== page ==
So like for an example, so like if my house is in the name of my trust and let's say both my husband and I pass away and we've designated in our trust that we want my mother to now control the trust and all the assets in it. So it would be up to her unless we put something very in our trust and maybe our beneficiaries, like she's going to control the assets, but my kids are going to be the ones who are going to benefit. She would be the one to decide whether or not they should sell the house or to keep the house. Then she would be directing that information. So she could decide, let's sell it. Then she's going to give the money from the sale of that house to the kids, as part of their inheritance because it's part of the trust and you can distribute it that way.                   

So my other question was avoiding probate, what's the biggest thing? You're basically trying to avoid paying taxes. I mean, that's what usually I hear most people say, is that's the whole point but I'm not sure if that's the right definition.

Jennifer Gumbel:             

Okay, so let me break this down. So probate and taxes are two different things. In Minnesota, we are well known that we have some of the worst. What we have is estate taxes. Some States have inheritance taxes, but basically something's going to get tagged because someone died. We're well known as one of the worst States for taxes. In the past 10 to 15 years, we've really had nationally just complete changes in the law and here locally in Minnesota that even though we're still one of the worst States, very few people are affected by taxes, federally even, everyone in the US technically has estate taxes, but everyone gets an exemption. So the federal government's on that end of it says, “When you die, we're going to tax your estate, but you get, and right now for one person it's over $11 million.”

Alice Agnello:                     

That's right. It was a big number.

Jennifer Gumbel:             

It's a huge number. It's a massive number. So very very few people have a federal estate tax problem. In Minnesota, we have a much smaller exemption. And for many years up until 2012 our number was $1 million. That not only includes the things that are going through probate and it includes things that are not going through probate. So that includes your life insurance. That's a big catch for people. You get a good policy in place and someone dies during it and you add in the house and retirement and other things. And it's pretty easy to get to a million, even though you weren't really a millionaire during your lifetime. So that was catching a lot of people. But our exemptions increased to 3 million. So every once in a while I'll work with people who have a tax problem, but it's few and far between. It's the vast minority.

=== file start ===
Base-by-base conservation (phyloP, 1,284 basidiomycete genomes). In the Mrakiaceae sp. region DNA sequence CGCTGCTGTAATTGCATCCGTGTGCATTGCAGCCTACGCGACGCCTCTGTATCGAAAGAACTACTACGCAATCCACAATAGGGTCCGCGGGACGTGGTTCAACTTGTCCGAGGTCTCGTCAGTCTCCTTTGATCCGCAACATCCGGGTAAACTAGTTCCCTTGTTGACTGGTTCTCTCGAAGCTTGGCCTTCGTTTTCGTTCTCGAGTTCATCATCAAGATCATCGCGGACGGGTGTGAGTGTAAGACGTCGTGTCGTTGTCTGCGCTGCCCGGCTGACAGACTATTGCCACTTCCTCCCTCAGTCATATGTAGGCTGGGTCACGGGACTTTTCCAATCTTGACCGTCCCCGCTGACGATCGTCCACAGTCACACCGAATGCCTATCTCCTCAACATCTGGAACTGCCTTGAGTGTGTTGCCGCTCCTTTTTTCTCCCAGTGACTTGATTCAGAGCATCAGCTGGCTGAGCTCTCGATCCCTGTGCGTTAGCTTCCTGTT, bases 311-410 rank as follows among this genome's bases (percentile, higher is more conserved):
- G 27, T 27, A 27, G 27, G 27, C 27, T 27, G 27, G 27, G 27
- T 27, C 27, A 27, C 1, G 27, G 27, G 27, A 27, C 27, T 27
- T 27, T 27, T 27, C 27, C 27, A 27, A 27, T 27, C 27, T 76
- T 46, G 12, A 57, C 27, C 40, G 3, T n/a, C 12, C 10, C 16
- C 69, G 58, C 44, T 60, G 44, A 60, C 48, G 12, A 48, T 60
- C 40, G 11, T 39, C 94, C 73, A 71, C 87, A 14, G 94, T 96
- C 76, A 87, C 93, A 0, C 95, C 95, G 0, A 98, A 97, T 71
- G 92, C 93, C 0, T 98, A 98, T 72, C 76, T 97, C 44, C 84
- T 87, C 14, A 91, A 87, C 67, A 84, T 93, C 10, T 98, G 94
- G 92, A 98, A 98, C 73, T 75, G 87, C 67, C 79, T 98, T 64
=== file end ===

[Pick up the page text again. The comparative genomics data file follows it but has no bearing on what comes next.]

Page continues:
So what probate is, is where we're dealing with those stuck assets, if depending on the law in your state, they'll have different levels and different triggers. But something about your assets triggered the need for a court to say, okay, we need to have some formal appointment of a person responsible for moving it which is an executor, here we call it personal representative. That's what a probate does. If you happen to have a will, then they'll also determine, “Okay, this will is valid. It's okay and we're going to follow it.” So for example, in my state, if our stuck assets include any form of real estate, you have a probate, they need a personal representative to move that property that's stuck.

Alice Agnello:                     

Especially if it was in my mom's name and there's nobody really… and then it's myself and my sister, let's just say. So basically the house assets have to go through probate Because basically the court has to say, “Okay well this house now belongs to…” Let's just say they'll say 50, 50 to my sister and I. Especially if there wasn't a will or anything dictating where that house was supposed to go.

Jennifer Gumbel:             

Yeah. And so the court is going to say, “Here's the person responsible to get it where it needs to go. There's no will so then whatever's left over after paying expenses and funeral and all those good things, whatever's left over then would get split according to what the law is going to guess she would've wanted, split between her two kids.”